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Not only does the collective knowledge of

genocide allow for the possibility of creating an early warning system, but such understanding also enables the development of what Stanton calls a “preventive toolbox.” Such a toolbox would be filled with measures designed to halt and de-escalate the genocidal process. These could each be tailored to a specific situation and designed for implementation by any number of actors ranging from the target group members themselves, to civil society, to the United Nations. This is not to say that preventing genocide will ever be easy, but just that it is possible. Unfortunately, most of these ideas have not been implemented and academics must strive to make their work accessible.


Activists, on the other hand, many of whom are

students, bring a lot of youthful enthusiasm and good intentions to the table. However, while they have an important role to play in preventing genocide, activists also have a number of disadvantages. First, in general, most human rights activism tends to be reactive rather than proactive, focusing on condemning abuses after they happen rather than preventing them beforehand. Second, many activists take an indirect approach to their issues, relying on advocacy rather than direct action. Third, and perhaps most important, activism generally does not involve cooperating with or empowering the target groups who have the most to lose. In the first case of reaction versus proaction, it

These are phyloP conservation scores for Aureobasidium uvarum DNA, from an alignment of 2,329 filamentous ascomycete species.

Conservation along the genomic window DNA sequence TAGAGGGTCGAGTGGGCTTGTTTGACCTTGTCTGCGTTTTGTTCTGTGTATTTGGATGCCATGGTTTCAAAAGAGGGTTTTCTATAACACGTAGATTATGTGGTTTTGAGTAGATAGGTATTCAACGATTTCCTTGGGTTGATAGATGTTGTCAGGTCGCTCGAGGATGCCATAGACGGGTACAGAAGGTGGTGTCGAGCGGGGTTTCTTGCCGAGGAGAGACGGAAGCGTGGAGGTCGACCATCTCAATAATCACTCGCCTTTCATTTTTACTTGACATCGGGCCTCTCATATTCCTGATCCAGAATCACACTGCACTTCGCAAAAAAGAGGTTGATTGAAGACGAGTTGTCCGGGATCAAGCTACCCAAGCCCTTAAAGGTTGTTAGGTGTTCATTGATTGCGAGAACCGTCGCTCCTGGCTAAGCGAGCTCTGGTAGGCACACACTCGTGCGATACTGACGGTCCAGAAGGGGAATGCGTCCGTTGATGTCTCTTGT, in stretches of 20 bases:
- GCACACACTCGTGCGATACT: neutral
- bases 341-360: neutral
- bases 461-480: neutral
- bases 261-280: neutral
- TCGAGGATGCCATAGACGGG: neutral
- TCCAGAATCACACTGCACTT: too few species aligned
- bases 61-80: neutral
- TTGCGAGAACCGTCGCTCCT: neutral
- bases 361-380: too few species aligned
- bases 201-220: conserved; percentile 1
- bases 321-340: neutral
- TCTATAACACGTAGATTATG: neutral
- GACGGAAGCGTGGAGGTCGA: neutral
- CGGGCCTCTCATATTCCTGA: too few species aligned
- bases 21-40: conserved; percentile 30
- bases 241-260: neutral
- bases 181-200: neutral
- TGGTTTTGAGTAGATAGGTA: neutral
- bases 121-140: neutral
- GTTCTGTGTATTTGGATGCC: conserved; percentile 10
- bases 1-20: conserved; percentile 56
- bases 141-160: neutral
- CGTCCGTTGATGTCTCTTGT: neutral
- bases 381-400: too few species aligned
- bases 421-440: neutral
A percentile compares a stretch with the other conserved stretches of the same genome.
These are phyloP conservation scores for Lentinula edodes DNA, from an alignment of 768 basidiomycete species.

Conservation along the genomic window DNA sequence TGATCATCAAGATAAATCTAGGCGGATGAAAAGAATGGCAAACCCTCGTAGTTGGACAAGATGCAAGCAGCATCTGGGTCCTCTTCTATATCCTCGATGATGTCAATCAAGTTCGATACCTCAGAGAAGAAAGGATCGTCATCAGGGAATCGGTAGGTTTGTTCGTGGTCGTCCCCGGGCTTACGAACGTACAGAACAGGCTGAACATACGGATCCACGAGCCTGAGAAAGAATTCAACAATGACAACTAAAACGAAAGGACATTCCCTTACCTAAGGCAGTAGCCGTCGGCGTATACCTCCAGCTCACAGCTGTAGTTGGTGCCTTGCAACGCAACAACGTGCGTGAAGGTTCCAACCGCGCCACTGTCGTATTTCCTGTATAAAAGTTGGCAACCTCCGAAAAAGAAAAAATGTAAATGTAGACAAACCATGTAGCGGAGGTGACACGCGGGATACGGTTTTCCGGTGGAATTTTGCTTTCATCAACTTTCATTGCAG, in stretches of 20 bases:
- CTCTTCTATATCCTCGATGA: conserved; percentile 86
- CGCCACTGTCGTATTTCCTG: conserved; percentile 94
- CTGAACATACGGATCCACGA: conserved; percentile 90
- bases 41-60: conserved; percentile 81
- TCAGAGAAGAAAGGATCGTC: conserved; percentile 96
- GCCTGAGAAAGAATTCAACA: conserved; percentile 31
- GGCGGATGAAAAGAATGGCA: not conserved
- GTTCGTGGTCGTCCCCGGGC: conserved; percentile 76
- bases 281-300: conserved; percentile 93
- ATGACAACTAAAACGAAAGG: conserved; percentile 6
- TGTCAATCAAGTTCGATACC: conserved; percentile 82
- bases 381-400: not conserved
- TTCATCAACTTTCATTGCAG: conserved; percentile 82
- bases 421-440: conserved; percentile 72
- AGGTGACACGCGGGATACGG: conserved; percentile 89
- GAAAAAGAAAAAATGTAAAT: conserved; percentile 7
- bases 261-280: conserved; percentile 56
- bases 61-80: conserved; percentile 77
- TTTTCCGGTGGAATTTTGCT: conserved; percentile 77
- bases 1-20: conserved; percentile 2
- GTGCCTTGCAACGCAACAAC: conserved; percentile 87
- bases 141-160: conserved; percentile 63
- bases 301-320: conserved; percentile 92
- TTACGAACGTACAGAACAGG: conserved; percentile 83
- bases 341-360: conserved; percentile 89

is a commonly accepted fact that very little, short of military intervention, will stop genocide once the extermination phase has begun. However, up until this point there are many more options for preventing genocide—the majority of which are nonviolent and

can be implemented without government support. For example, fostering intergroup cooperation and conducting local media activities to counter hate speech can reduce the risk of genocide. Evacuation plans can also be created in preparation for the worst- case scenario. If activists are able to apply the theory developed by genocide scholars, they will recognize trouble spots early on and begin calling for change while potential perpetrator governments can still be influenced and before extremists take over. With regard to influencing friendly governments or the Page 1  |  Page 2  |  Page 3  |  Page 4  |  Page 5  |  Page 6  |  Page 7  |  Page 8  |  Page 9  |  Page 10  |  Page 11  |  Page 12  |  Page 13  |  Page 14  |  Page 15  |  Page 16  |  Page 17  |  Page 18  |  Page 19  |  Page 20  |  Page 21  |  Page 22  |  Page 23  |  Page 24  |  Page 25